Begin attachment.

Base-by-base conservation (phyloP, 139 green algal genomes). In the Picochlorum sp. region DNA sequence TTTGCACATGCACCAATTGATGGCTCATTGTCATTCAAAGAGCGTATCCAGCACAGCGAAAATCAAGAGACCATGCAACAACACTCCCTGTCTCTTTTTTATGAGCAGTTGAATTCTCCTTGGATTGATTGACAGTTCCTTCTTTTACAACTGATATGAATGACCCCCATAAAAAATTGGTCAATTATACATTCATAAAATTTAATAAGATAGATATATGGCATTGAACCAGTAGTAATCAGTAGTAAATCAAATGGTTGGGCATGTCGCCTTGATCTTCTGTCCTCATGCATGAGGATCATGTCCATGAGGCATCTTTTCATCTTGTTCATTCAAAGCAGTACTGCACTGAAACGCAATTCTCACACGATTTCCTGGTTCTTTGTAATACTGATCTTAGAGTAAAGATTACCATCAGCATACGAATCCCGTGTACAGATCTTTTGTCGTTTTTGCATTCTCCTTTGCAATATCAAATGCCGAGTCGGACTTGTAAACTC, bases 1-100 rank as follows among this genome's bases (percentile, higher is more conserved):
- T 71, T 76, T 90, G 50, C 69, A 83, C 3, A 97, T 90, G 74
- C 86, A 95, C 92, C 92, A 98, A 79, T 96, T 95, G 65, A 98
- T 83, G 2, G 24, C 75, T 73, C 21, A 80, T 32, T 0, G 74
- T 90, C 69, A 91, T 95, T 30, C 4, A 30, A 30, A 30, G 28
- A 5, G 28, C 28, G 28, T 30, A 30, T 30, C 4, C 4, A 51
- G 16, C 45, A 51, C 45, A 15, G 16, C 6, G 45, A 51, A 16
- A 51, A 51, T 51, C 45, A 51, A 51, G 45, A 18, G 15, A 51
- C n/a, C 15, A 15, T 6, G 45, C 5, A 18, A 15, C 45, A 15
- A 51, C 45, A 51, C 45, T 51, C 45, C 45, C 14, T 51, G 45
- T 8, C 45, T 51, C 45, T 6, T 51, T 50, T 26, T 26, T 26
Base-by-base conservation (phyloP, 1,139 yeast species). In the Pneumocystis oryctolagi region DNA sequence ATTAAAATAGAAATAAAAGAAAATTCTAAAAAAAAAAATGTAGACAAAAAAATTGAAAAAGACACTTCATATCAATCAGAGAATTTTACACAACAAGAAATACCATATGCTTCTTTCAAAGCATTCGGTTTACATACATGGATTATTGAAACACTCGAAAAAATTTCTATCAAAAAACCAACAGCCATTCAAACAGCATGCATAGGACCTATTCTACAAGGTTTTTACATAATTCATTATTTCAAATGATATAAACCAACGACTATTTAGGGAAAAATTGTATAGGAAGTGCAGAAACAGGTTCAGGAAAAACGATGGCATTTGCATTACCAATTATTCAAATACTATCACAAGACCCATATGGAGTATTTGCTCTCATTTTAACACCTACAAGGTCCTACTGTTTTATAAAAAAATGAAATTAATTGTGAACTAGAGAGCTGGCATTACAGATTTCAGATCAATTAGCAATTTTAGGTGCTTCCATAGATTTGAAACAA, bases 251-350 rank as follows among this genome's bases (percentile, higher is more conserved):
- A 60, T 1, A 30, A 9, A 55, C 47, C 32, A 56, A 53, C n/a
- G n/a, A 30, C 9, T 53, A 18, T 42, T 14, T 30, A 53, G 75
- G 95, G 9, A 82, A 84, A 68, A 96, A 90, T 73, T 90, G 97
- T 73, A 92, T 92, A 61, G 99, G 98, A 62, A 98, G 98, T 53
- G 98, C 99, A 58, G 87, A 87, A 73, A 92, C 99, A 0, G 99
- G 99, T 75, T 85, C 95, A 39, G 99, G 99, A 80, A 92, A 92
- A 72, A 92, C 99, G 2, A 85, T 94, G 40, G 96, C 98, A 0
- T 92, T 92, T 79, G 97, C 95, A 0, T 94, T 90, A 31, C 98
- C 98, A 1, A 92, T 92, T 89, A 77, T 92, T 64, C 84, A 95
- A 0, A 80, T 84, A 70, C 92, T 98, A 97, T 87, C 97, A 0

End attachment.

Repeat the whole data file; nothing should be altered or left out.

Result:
Base-by-base conservation (phyloP, 139 green algal genomes). In the Picochlorum sp. region DNA sequence TTTGCACATGCACCAATTGATGGCTCATTGTCATTCAAAGAGCGTATCCAGCACAGCGAAAATCAAGAGACCATGCAACAACACTCCCTGTCTCTTTTTTATGAGCAGTTGAATTCTCCTTGGATTGATTGACAGTTCCTTCTTTTACAACTGATATGAATGACCCCCATAAAAAATTGGTCAATTATACATTCATAAAATTTAATAAGATAGATATATGGCATTGAACCAGTAGTAATCAGTAGTAAATCAAATGGTTGGGCATGTCGCCTTGATCTTCTGTCCTCATGCATGAGGATCATGTCCATGAGGCATCTTTTCATCTTGTTCATTCAAAGCAGTACTGCACTGAAACGCAATTCTCACACGATTTCCTGGTTCTTTGTAATACTGATCTTAGAGTAAAGATTACCATCAGCATACGAATCCCGTGTACAGATCTTTTGTCGTTTTTGCATTCTCCTTTGCAATATCAAATGCCGAGTCGGACTTGTAAACTC, bases 1-100 rank as follows among this genome's bases (percentile, higher is more conserved):
- T 71, T 76, T 90, G 50, C 69, A 83, C 3, A 97, T 90, G 74
- C 86, A 95, C 92, C 92, A 98, A 79, T 96, T 95, G 65, A 98
- T 83, G 2, G 24, C 75, T 73, C 21, A 80, T 32, T 0, G 74
- T 90, C 69, A 91, T 95, T 30, C 4, A 30, A 30, A 30, G 28
- A 5, G 28, C 28, G 28, T 30, A 30, T 30, C 4, C 4, A 51
- G 16, C 45, A 51, C 45, A 15, G 16, C 6, G 45, A 51, A 16
- A 51, A 51, T 51, C 45, A 51, A 51, G 45, A 18, G 15, A 51
- C n/a, C 15, A 15, T 6, G 45, C 5, A 18, A 15, C 45, A 15
- A 51, C 45, A 51, C 45, T 51, C 45, C 45, C 14, T 51, G 45
- T 8, C 45, T 51, C 45, T 6, T 51, T 50, T 26, T 26, T 26
Base-by-base conservation (phyloP, 1,139 yeast species). In the Pneumocystis oryctolagi region DNA sequence ATTAAAATAGAAATAAAAGAAAATTCTAAAAAAAAAAATGTAGACAAAAAAATTGAAAAAGACACTTCATATCAATCAGAGAATTTTACACAACAAGAAATACCATATGCTTCTTTCAAAGCATTCGGTTTACATACATGGATTATTGAAACACTCGAAAAAATTTCTATCAAAAAACCAACAGCCATTCAAACAGCATGCATAGGACCTATTCTACAAGGTTTTTACATAATTCATTATTTCAAATGATATAAACCAACGACTATTTAGGGAAAAATTGTATAGGAAGTGCAGAAACAGGTTCAGGAAAAACGATGGCATTTGCATTACCAATTATTCAAATACTATCACAAGACCCATATGGAGTATTTGCTCTCATTTTAACACCTACAAGGTCCTACTGTTTTATAAAAAAATGAAATTAATTGTGAACTAGAGAGCTGGCATTACAGATTTCAGATCAATTAGCAATTTTAGGTGCTTCCATAGATTTGAAACAA, bases 251-350 rank as follows among this genome's bases (percentile, higher is more conserved):
- A 60, T 1, A 30, A 9, A 55, C 47, C 32, A 56, A 53, C n/a
- G n/a, A 30, C 9, T 53, A 18, T 42, T 14, T 30, A 53, G 75
- G 95, G 9, A 82, A 84, A 68, A 96, A 90, T 73, T 90, G 97
- T 73, A 92, T 92, A 61, G 99, G 98, A 62, A 98, G 98, T 53
- G 98, C 99, A 58, G 87, A 87, A 73, A 92, C 99, A 0, G 99
- G 99, T 75, T 85, C 95, A 39, G 99, G 99, A 80, A 92, A 92
- A 72, A 92, C 99, G 2, A 85, T 94, G 40, G 96, C 98, A 0
- T 92, T 92, T 79, G 97, C 95, A 0, T 94, T 90, A 31, C 98
- C 98, A 1, A 92, T 92, T 89, A 77, T 92, T 64, C 84, A 95
- A 0, A 80, T 84, A 70, C 92, T 98, A 97, T 87, C 97, A 0